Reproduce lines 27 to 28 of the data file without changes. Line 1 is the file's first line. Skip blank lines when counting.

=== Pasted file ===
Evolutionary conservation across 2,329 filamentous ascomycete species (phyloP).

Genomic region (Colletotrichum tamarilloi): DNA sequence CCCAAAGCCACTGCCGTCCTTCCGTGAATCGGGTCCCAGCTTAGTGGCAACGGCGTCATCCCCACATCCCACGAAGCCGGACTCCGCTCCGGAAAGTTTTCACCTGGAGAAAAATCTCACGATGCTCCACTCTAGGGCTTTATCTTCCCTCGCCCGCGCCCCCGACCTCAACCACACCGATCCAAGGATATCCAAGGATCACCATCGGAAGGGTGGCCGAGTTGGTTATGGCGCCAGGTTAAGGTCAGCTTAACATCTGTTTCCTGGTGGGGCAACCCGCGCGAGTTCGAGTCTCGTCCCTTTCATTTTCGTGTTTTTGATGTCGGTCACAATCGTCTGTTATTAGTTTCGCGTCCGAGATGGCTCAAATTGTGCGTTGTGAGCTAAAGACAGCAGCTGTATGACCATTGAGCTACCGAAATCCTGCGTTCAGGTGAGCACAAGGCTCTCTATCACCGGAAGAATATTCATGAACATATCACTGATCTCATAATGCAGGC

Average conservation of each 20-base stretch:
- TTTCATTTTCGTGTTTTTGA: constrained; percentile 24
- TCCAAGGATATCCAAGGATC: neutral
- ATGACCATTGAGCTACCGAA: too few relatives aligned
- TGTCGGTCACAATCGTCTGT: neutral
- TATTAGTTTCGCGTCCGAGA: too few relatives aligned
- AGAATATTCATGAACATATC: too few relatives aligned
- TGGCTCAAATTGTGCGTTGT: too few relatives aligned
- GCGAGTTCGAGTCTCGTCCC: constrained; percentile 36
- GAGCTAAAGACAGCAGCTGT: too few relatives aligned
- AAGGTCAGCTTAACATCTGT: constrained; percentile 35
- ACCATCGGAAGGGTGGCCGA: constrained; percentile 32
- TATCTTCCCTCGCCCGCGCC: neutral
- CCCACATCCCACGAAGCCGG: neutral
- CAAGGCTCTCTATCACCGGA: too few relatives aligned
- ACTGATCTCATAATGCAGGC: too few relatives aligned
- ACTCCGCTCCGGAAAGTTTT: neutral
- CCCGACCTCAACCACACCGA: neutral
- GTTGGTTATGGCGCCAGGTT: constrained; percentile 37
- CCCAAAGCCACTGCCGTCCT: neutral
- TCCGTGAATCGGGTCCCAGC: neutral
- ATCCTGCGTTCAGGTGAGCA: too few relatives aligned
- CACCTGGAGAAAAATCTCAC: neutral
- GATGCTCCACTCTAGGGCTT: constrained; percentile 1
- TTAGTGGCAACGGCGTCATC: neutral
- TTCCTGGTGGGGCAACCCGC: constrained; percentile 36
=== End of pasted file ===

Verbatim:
- TTAGTGGCAACGGCGTCATC: neutral
- TTCCTGGTGGGGCAACCCGC: constrained; percentile 36